We arrived on the Canary Island of La Palma this morning. It’s now 10.15pm, I’ve been up since 5am and have been on the go all day. Carmelo’s deep, slow voice is lulling me into a half sleep and the only stars I really want to see are those outside the bedroom window in the split second between putting out the light and my eyelids dropping like steel shutters.
The pitch darkness is adding to my brain’s conclusion that I really should be asleep and the only thing that’s keeping me from going under is the constant movement of the car as we roll left, then right, then left again, trees looming into vision in the car headlights like spectres caught on camera.
Eventually, the car slows down and I look up.
“I can see stars,” I say.
Carmelo turns the car headlights off and we pull into a lay-by.
“Lots of stars,” I continue, now emerging from the car. “My god, millions of stars!”
It’s hard to make out any of the night sky that isn’t peppered with winking flashes of light that seem to appear and disappear constantly. Above my head a wide strip of the sky has been carelessly strewn with fairy dust and then had diamonds spilled on top, smudging the firmament with soft clouds of twinkling light.
It’s a moonless night, I’m beneath some of the clearest skies on the planet and the Milky Way is putting on a dazzling display just for me.
Stargazing on La Palma
Climatic conditions on La Palma’s western flank create the perfect conditions for stargazing and the island has had strict light pollution control since 1988 making it Europe’s number one spot for studying the night sky.
At the island’s highest point of Roque de los Muchachos is the Observatory which houses telescopes and cameras from across the globe, all busily gathering data from space and feeding it back to Earth for scientists to analyse. Arrange a tour of one of the telescopes to get an idea of the sheer size and complexity of those instruments; if you’re a non-scientist it’s an experience almost as humbling as standing on the edge of a capsule 23 miles above Earth. The Observatory offer complimentary day time tours between 10am and 1pm, lasting 45-90 mins. Book at least two weeks in advance.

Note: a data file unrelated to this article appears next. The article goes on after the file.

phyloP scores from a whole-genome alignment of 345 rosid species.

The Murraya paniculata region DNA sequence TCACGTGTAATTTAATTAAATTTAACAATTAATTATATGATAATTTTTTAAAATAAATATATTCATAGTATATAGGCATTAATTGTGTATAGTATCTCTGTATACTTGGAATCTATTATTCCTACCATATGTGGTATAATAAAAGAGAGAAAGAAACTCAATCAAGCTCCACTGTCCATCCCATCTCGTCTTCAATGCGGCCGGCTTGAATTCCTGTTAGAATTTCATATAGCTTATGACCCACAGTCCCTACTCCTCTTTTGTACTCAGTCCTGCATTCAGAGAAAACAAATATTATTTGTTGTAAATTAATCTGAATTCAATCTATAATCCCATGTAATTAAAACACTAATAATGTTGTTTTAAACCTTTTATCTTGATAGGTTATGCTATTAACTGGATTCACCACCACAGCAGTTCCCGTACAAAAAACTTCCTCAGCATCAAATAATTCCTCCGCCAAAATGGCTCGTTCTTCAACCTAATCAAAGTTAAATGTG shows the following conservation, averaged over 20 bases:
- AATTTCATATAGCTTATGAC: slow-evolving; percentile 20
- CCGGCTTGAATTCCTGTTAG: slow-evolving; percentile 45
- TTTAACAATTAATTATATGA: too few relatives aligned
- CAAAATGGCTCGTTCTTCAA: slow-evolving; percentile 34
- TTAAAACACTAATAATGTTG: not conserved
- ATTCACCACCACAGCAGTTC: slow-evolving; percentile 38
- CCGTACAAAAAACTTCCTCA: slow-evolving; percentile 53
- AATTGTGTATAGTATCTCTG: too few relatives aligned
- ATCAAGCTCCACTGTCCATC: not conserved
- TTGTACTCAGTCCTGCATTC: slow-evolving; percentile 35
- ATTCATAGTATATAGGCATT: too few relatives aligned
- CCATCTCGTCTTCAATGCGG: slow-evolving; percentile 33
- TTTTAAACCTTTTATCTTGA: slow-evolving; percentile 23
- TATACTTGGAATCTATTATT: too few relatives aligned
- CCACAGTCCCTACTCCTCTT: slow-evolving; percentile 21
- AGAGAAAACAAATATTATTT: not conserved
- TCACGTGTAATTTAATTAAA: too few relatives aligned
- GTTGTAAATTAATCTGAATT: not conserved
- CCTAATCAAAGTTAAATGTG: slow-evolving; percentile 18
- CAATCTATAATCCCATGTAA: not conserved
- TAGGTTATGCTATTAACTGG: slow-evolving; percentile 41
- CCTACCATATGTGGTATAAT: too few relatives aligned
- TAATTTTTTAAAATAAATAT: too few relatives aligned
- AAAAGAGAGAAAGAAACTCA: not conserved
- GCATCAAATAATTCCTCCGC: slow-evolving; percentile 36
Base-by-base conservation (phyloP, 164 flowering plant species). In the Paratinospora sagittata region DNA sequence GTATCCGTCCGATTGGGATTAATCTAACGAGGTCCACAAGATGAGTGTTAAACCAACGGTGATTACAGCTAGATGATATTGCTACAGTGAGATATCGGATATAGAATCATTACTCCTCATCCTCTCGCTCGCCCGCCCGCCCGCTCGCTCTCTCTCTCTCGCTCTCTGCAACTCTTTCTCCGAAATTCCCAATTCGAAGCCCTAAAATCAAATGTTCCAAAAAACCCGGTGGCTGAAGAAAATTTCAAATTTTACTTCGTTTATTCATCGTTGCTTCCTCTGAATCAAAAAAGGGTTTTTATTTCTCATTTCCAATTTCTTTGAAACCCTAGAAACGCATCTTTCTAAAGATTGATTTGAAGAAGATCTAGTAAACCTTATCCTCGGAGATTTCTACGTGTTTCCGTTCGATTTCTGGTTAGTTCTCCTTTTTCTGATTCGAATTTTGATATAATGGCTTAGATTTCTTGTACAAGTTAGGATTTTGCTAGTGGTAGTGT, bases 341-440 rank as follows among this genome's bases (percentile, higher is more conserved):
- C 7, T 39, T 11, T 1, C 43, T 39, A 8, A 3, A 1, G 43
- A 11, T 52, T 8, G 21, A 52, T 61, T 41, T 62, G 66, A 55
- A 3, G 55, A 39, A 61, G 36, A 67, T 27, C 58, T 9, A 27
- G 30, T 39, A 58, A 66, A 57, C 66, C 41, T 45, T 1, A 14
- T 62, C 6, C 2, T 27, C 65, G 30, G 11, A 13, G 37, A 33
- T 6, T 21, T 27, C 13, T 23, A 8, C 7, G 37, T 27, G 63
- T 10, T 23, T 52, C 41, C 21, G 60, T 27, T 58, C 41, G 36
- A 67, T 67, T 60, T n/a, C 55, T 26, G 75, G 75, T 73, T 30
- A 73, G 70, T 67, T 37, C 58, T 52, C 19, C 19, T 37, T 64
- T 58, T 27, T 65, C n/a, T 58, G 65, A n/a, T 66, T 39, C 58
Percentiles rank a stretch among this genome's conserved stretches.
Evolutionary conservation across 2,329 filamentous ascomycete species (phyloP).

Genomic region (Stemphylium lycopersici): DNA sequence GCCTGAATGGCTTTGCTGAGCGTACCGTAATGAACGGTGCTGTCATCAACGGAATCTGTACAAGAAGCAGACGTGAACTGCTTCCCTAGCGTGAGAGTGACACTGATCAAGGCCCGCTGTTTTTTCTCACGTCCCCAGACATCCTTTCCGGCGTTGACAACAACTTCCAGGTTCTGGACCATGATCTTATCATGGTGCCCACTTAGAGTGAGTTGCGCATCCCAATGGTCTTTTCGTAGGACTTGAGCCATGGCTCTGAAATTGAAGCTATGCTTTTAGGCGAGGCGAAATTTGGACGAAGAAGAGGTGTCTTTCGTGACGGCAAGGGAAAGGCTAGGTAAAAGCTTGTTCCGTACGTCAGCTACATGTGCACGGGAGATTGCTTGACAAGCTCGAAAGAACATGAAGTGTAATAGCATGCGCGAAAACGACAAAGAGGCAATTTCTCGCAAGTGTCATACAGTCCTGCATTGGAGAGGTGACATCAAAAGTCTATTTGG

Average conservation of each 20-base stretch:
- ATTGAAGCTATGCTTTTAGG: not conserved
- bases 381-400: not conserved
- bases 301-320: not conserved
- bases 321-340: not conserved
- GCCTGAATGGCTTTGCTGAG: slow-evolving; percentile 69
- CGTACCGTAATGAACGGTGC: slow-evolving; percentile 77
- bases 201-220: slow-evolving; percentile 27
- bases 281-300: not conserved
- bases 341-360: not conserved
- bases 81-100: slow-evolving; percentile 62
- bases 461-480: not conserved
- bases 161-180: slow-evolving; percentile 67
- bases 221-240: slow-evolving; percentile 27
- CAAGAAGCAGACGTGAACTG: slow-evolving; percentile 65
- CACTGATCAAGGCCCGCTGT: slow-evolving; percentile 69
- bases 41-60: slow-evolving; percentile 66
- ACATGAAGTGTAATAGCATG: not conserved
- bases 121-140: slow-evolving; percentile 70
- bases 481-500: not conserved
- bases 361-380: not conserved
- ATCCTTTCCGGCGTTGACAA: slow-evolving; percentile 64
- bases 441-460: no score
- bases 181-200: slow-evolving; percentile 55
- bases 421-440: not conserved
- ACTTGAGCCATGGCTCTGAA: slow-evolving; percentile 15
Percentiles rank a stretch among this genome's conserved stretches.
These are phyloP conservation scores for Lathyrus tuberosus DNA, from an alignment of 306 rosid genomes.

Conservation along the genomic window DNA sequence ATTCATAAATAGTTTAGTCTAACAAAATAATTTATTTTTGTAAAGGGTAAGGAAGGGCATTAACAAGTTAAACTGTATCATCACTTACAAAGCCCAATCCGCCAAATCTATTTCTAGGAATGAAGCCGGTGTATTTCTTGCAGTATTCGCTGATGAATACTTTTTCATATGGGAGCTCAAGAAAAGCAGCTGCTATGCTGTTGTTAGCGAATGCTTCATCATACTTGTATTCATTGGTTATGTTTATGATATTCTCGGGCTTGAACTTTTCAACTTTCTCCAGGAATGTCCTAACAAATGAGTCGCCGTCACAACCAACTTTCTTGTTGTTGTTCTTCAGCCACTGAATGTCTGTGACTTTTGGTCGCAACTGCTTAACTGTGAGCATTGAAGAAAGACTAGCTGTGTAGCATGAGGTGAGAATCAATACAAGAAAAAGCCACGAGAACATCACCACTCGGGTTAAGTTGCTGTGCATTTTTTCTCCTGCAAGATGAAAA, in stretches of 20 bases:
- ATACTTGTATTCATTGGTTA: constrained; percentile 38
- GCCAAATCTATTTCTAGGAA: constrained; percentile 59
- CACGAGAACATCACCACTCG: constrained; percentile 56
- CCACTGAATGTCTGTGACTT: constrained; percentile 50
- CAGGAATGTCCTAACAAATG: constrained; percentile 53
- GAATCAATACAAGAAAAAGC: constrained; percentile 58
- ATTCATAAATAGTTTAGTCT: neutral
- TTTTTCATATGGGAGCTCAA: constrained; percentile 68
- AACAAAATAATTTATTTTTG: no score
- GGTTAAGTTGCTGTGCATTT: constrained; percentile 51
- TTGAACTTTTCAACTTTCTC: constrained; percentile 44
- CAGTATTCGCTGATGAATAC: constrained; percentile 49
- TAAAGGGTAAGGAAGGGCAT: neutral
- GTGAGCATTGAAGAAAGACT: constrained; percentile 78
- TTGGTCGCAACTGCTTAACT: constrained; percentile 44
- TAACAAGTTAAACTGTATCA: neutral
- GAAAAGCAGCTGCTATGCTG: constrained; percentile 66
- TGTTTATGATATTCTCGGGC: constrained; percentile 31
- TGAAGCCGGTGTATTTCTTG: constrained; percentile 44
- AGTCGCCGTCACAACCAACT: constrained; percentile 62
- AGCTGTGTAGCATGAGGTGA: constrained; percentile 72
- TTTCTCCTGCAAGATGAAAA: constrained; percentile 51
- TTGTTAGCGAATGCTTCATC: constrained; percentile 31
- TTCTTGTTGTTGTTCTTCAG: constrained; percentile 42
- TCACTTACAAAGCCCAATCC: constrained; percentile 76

The most ‘hands-on’ way to experience the wonders of the Universe over La Palma is to book a stargazing tour with Carmelo and his team and take to the hills on a dark night. You’ll be given instruction on how to identify the major star constellations and how to find Polaris. You’ll also get the chance to look into the eye piece of a very expensive telescope and see how you can determine the age of a star from its colour, what a star cluster looks like up close and how to capture the stars on your memory stick.
Tours take 90 minutes and cost €25 for adults, €15 for children (under 12 years). Wear something warm and if you’ll take my advice, have an afternoon siesta to make sure you’re as bright-eyed and bushy tailed as you can be for this heavenly excursion.
Photo credit/copyrights: Ingo Ronner & Andy Montgomery
Posted : Monday, October 22nd, 2012 at 10:00
Andy Montgomery is a travel writer and blogger currently living amongst banana plantations in the north of Tenerife. If she’s not sipping mojitos in a Cuban bar or clinging to some vertigo-inducing outcrop by her fingernails, she’s working on her Buzztrips travel website.